8. Additional measures to improve public financial management will also be taken, including stricter selection and monitoring of public investment projects to ensure value for money, establishing a Treasury Single Account (TSA), and improving the monitoring and reporting of government pending bills. With respect to public investment projects, the authorities plan to separate the project approval process from the annual budgeting process by adopting guidelines on the appraisal and monitoring of new investment projects. To further enhance fiscal transparency, the authorities are also taking steps to start publishing consolidated financial statement (CFS) for the entire public sector.

Monetary and Financial Sector Issues

9. The primary monetary policy objective remains to bring headline inflation towards the midpoint of the target range in the context of a floating exchange rate regime. As noted earlier, in 2016, the Central Bank of Kenya (CBK) accumulated foreign reserves and the exchange rate remained relatively stable, thereby positively impacting headline inflation. The current monetary policy stance is broadly appropriate. However, the CBK stands ready to take further action should it become necessary.

10. Effective September 2016, the Kenyan Parliament introduced a new law on interest rate controls aimed at reducing the cost of borrowing and increasing the return on savings. While this law somewhat constrains the conduct of monetary policy, our authorities remain committed to strengthening the monetary policy framework. Consistent with this objective, the monetary authorities reiterate their intention to establish an interest rate corridor when conditions permit. In addition, the CBK is taking action to improve liquidity distribution among banks and to reduce structural rigidities in the government securities market. The latter will entail authorities’ support to ongoing work in the capital markets through the development of an efficient primary and secondary market for government securities, including taking steps to broaden participation and lower transaction costs.

11. Furthermore, to reduce borrowing costs and barriers to competition in the credit markets, the CBK, with technical assistance from the World Bank Group, is strengthening the credit reference system to enhance borrower monitoring, data quality and integrity, and conducting sensitization to promote use of credit reference for credit-risk pricing. It will also adopt, in the course of this year, a single annual percentage rate (APR) methodology that includes all fees and charges in a single rate, and require banks to post APRs for all of their credit facilities.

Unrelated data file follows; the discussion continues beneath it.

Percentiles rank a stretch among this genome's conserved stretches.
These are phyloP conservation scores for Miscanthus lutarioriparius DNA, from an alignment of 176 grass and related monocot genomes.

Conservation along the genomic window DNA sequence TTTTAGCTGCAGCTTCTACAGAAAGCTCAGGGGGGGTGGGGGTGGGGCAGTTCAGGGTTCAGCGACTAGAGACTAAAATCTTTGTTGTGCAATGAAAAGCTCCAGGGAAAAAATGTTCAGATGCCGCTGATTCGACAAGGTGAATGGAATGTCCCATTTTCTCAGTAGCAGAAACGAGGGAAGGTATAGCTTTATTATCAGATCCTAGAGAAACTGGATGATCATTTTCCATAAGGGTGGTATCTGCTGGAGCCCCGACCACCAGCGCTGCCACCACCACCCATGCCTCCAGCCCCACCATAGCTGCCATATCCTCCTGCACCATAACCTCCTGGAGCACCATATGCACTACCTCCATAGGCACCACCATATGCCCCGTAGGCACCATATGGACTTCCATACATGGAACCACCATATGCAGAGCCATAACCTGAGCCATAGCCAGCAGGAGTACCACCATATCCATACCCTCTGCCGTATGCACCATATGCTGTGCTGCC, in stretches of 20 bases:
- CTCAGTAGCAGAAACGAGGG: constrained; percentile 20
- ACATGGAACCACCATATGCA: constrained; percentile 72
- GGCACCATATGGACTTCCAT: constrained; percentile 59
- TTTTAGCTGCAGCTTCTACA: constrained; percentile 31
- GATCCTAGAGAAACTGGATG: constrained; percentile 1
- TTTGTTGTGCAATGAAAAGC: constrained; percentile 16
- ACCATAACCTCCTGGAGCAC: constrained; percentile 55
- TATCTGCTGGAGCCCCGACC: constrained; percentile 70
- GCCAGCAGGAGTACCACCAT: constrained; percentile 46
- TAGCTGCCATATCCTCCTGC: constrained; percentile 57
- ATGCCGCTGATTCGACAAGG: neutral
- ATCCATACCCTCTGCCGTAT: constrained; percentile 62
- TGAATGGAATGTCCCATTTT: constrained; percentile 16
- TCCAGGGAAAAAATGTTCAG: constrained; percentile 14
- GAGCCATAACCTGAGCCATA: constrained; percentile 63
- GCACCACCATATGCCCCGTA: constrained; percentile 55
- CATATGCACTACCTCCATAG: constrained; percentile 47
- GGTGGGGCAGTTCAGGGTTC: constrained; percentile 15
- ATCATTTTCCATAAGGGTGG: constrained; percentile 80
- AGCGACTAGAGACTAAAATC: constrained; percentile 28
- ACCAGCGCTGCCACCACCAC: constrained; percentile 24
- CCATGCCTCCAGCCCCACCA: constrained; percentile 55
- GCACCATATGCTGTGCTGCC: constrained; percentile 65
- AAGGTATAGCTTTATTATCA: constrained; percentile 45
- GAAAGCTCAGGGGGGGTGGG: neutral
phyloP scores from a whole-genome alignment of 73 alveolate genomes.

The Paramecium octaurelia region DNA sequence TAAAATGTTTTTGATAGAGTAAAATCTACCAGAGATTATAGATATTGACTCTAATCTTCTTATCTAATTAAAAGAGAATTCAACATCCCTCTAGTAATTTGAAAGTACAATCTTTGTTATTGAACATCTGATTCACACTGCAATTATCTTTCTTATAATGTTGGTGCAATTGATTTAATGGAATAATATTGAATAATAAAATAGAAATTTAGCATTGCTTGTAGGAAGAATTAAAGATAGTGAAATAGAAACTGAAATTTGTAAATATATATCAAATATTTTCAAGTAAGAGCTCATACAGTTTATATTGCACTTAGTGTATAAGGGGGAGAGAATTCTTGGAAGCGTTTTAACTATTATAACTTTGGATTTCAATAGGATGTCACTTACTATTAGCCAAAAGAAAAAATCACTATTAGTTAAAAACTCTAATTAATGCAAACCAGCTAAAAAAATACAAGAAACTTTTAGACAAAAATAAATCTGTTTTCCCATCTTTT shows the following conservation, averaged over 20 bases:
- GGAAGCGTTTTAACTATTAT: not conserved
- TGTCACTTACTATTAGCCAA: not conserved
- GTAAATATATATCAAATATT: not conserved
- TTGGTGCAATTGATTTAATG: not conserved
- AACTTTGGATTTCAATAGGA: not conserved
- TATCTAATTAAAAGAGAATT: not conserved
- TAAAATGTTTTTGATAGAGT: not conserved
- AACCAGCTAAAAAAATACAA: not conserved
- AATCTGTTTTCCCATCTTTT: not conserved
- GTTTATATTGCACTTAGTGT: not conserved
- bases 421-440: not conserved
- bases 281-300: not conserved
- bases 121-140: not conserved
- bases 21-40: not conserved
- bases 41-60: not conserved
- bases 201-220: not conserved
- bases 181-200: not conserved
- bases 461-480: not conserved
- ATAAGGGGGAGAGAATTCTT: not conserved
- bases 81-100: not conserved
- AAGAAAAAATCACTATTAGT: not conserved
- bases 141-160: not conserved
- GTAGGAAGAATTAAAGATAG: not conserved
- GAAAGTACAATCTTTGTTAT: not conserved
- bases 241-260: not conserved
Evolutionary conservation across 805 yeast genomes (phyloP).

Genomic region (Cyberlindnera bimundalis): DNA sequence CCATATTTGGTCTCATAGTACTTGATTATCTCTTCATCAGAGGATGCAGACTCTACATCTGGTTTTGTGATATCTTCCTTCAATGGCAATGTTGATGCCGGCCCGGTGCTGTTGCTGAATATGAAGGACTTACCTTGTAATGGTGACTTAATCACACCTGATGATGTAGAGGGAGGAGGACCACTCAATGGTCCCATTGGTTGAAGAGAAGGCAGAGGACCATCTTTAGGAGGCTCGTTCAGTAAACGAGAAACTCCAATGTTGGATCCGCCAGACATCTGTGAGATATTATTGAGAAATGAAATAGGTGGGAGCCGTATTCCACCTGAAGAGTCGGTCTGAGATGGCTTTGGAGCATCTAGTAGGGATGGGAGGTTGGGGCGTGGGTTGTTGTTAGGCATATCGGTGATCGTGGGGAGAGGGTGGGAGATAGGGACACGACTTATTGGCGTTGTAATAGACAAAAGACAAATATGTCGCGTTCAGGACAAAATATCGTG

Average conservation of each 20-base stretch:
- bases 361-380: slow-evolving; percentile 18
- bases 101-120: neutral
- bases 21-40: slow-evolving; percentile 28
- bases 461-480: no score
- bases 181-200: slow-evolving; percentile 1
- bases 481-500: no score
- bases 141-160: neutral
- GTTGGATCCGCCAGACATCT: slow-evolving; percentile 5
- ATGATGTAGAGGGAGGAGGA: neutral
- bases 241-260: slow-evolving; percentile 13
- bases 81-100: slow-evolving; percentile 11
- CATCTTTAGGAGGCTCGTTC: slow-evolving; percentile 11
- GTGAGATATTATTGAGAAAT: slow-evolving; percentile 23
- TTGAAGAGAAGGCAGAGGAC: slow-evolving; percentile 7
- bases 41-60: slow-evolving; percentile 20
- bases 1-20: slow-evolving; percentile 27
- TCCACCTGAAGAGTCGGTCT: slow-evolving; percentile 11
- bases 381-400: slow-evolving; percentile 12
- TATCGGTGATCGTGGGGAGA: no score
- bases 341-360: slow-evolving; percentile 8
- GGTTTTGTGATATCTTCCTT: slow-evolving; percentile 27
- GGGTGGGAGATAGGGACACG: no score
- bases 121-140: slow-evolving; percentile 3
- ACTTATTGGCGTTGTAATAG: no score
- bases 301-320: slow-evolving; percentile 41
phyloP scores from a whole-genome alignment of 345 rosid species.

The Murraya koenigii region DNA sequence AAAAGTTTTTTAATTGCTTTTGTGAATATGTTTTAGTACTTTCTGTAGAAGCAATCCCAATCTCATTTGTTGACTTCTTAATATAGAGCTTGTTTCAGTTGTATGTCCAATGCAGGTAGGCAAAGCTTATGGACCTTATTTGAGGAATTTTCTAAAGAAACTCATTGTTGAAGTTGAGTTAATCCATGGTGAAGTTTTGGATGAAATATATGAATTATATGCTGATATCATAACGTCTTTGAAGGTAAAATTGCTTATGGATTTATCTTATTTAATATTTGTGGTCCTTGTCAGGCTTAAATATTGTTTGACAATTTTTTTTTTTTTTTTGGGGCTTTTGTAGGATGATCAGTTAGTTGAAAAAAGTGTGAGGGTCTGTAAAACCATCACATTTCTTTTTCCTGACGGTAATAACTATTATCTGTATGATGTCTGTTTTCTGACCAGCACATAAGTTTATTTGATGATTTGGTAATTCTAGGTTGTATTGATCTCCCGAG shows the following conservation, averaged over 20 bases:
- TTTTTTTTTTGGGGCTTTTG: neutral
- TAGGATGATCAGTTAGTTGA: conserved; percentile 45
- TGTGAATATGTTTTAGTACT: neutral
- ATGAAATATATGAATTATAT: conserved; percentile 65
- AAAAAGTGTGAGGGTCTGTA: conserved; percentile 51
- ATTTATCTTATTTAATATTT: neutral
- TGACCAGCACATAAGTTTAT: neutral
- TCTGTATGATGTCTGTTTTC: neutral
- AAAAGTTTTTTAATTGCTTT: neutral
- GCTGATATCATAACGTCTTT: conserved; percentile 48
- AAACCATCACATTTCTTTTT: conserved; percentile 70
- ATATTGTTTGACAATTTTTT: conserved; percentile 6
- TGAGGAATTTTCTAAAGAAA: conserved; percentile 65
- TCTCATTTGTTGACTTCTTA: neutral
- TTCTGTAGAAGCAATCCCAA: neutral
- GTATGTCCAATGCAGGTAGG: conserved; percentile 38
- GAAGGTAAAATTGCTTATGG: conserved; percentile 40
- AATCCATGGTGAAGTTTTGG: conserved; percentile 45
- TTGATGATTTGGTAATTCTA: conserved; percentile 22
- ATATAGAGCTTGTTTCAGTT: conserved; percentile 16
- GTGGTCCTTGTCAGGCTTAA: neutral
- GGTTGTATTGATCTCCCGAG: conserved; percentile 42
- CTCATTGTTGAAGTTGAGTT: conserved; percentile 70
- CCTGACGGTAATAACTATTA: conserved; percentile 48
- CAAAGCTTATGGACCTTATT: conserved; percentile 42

12. Kenya’s banking sector remains adequately capitalized and profitable. However, in view of the increased complexity of the financial sector, the authorities continue to take steps to further strengthen prudential regulation and supervision with a view to safeguard financial stability. In the course of 2016, the CBK addressed emerging risks to financial stability by resolutely intervening in banks deemed unviable. They also quickly stepped in to provide the necessary liquidity facilities to smaller banks that had been cut off from the highly segmented interbank market. In the period ahead, the implementation of the action plan on banking regulation and supervision will increase the authorities’ capacity to monitor credit and liquidity risks and insider lending. Overall, the CBK is closely monitoring developments and stands ready to take necessary steps as needed to ensure continued financial stability.

Structural Reforms and Data

13. The authorities are continuing with various efforts in structural reforms to improve the business environment and remove any impediments to an investment-led inclusive growth. Consequently, Kenya’s ranking in the World Bank’s Doing Business Report (2016) improved 21 places from the 2015 position and was one of the top 10 reformers across the globe. In the period ahead, ongoing reforms will seek to further strengthen governance in business operations through the introduction of anti-bribery legislation; reduction of transportation and trading costs; and improvement in procurement procedures and frameworks at the national and county levels.

14. The authorities are also making considerable progress in improving macroeconomic statistics. Currently, the Kenya Bureau of National Statistics (KNBS) is conducting a foreign investment survey to collect data for 2014 and 2015 and will be publishing the first estimate of the annual International Investment Position (IIP) within this year.

Conclusion

15. The authorities reiterate their commitment to strengthening macroeconomic stability and enhancing resilience to shocks. In this connection, they will implement an appropriate policy mix aimed at sustaining an inclusive and investment-led growth. They also remain committed to a gradual consolidation of fiscal policy, maintaining low and stable inflation, further improving public financial management, strengthening the financial sector supervision and regulation, and deepening structural reforms aimed at further improving the business environment. Thus, they count on Executive Directors’ support in completing these first reviews and approval of the associated request.

Kenya: First Review Under the Twenty-Four Month Stand-By Arrangement and the Arrangement Under the Standby Credit Facility and Requests for Waivers of Applicability, Rephasing of Disbursements, and Modification of Performance Criterion-Press Release; Staff Report; and Statement by the Executive Director for Kenya
Author: International Monetary Fund. African Dept.